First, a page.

The Disappear Here Film Festival in Ballyliffin starts on Friday, September 25
Trying to produce and run a physical event in the middle of a global lockdown can’t be easy, but that is exactly what the team behind Disappear Here Film Festival are gearing up for in less than just two weeks’ time.
This increasingly popular three-day event has been steadily making a name for itself on the film festival circuit over the last four years and it seems the organisers weren’t going to let the inconvenience of a world-wide pandemic interfere with their plans to bring an impressive array of new films to their loyal audience in Ballyliffin.
Festival director, Michael McLaughlin talks about this year’s event.
“The pandemic has been devastating for the film industry, particularly in production, for actors and crew etc. While it is now starting to creep back into action, festivals like ours rely on the presence of an audience to witness this work on the big screen.
"Life is constantly throwing us curveballs and we simply have to adapt. Human beings are great at that!
“Our team at the festival believe strongly in the value of culture and creativity, and we see our event as an important culture component locally, and as a continuing platform for filmmakers.
"We needed to make this event a physical one in 2020 to help restore audience confidence in gathering in public spaces and to feel safe and comfortable in doing so.
“While we are forced to operate at a significantly reduced capacity this year, we have actually increased the number of films we are showing across the weekend.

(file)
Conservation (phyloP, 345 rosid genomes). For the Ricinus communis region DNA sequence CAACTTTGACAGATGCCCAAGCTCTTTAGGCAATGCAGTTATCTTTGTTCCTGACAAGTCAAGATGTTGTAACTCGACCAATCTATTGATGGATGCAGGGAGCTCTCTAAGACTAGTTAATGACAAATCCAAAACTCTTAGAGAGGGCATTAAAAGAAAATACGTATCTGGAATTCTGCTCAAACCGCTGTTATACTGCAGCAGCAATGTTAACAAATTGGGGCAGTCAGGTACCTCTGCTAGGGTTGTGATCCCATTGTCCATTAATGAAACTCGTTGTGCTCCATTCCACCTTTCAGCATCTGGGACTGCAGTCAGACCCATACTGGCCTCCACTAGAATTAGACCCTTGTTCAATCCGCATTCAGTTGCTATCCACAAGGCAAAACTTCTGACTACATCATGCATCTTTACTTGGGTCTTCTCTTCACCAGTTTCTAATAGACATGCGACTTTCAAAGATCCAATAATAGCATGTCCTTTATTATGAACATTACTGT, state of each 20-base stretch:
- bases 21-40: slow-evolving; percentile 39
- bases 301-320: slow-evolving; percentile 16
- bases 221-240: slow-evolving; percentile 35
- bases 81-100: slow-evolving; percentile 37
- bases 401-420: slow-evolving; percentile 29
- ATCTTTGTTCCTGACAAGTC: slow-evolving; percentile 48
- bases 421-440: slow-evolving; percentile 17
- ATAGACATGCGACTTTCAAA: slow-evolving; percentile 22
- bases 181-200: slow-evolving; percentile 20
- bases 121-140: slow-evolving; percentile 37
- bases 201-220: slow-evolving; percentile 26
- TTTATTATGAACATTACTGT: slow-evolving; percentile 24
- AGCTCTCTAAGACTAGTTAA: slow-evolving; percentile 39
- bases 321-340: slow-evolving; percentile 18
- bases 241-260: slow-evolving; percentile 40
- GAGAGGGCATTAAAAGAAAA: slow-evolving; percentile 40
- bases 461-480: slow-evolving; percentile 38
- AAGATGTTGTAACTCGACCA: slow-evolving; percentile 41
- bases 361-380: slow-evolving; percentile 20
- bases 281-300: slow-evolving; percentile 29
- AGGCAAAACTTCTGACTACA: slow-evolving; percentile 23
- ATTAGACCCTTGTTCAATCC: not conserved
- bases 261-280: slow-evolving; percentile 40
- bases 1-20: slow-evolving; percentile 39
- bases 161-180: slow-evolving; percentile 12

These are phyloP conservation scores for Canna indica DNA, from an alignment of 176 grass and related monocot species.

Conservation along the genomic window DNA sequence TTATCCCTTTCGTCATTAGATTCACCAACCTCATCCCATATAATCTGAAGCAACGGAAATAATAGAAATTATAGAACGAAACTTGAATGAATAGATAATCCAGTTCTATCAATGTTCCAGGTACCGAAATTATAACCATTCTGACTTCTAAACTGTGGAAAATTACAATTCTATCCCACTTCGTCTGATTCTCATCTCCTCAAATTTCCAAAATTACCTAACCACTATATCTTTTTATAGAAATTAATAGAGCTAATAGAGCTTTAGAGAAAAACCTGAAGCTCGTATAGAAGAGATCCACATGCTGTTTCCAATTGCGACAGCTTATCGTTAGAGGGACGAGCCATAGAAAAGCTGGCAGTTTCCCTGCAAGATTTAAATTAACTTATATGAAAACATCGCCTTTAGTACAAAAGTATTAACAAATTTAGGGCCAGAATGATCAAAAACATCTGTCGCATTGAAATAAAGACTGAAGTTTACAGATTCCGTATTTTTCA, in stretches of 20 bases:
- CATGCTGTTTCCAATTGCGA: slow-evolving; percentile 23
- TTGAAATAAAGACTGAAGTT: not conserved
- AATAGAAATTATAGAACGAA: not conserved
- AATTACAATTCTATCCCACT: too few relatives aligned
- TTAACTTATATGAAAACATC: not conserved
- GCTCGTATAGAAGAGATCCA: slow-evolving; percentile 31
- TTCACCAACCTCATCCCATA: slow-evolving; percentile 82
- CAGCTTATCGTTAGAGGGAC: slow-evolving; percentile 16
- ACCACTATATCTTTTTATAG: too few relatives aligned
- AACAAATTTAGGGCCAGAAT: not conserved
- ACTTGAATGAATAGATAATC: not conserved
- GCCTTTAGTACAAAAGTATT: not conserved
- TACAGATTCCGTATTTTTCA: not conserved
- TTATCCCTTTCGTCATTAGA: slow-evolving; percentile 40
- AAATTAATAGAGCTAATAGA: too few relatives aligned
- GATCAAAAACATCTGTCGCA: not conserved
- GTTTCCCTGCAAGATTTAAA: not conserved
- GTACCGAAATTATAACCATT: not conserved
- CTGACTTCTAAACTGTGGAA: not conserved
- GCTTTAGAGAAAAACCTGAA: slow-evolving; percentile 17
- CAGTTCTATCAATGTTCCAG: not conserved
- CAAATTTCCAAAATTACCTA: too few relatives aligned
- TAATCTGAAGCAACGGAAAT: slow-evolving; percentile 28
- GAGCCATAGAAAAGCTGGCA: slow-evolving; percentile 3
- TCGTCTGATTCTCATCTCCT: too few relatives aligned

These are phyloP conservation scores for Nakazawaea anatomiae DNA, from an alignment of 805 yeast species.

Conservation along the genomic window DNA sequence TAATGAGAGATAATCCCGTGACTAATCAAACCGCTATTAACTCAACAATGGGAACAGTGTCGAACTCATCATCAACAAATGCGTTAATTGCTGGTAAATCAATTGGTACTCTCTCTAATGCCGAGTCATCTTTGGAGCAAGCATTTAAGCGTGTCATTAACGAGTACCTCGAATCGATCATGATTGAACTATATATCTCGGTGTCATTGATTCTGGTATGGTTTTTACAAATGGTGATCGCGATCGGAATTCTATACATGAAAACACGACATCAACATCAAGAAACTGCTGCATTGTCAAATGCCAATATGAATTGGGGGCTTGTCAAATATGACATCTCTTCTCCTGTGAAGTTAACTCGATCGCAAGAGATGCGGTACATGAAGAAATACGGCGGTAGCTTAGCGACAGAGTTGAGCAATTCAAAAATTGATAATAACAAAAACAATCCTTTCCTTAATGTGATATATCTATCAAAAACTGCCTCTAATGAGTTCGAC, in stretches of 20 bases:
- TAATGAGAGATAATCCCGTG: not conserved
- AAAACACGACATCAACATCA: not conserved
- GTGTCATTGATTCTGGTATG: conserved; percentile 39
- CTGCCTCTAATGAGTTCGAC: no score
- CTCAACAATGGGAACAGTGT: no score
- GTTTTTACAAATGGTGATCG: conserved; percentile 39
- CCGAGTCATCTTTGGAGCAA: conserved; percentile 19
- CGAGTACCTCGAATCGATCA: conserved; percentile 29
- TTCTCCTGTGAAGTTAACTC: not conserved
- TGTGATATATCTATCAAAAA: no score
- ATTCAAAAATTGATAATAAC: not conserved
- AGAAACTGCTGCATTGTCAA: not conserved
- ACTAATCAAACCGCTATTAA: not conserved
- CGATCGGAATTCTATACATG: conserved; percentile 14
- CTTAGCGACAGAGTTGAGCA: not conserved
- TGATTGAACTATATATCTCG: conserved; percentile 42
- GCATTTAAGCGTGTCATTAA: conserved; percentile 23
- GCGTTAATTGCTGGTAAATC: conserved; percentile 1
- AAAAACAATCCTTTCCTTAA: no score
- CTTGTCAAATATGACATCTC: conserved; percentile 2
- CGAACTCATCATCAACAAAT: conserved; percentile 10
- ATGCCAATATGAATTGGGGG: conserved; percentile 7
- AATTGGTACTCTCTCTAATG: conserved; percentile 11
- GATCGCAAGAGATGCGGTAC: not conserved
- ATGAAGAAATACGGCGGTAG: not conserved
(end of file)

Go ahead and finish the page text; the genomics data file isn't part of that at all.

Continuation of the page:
"Our opening film on Friday, September 25 is Ken Loach’s powerful family drama Sorry we Missed You. It is a very human look at the consequences of the gig economy on a family trying to claw its way out of debt after the 2008 financial crash
"We have excellent work from first-time Irish feature film directors - Tim Hanon’s romantic comedy, Justice for One and our closing film the excellent Be Good or Be Gone directed by Cathal Nally.
"Our documentary strands this year contain The Ring that Tied the Room Together, a look at the sometimes comical yet fiercely competent professional wrestling circuit in Ireland.
"Anyone with an interest in GAA needs to check out Who the FxxK is Charlotte? - A Gaelic Football Story in America, following a team of American women competing at very highest level against Irish All-Stars in Ireland’s national sport.”
"With most festivals going online this year, Disappear Here Film Festival will have a significant online element to compliment the physical event. Workshops and masterclasses are back with regular collaborators, the Donegal Film Office, Cinemagic and Changemakers.
“Add to these our always impressive collection of short films, many shot during lockdown and all dealing with important topics like rural isolation, domestic abuse, and climate change.
"It was also great to see so much student work submitted from colleges here in Donegal and Derry, and further afield from the National Film School in IADT.”
With most festivals postponing or cancelling this year, Michael says they were determined to proceed as long as government guidelines allowed it.
“We just need people to come now. What we promise is a safe, relaxed and comfortable experience watching great films on our big screen. Without our audience, this event simply won’t survive.
"From an organisational point of view, creativity always finds a way, even when the odds are stacked against it. We were determined to encourage and support that as it’s needed now, more than ever,” he said.
For full programme details and ticket info see: www.disappearherefilmfest.com
Subscribe or register today to discover more from DonegalLive.ie
Buy the e-paper of the Donegal Democrat, Donegal People's Press, Donegal Post and Inish Times here for instant access to Donegal's premier news titles.
Keep up with the latest news from Donegal with our daily newsletter featuring the most important stories of the day delivered to your inbox every evening at 5pm.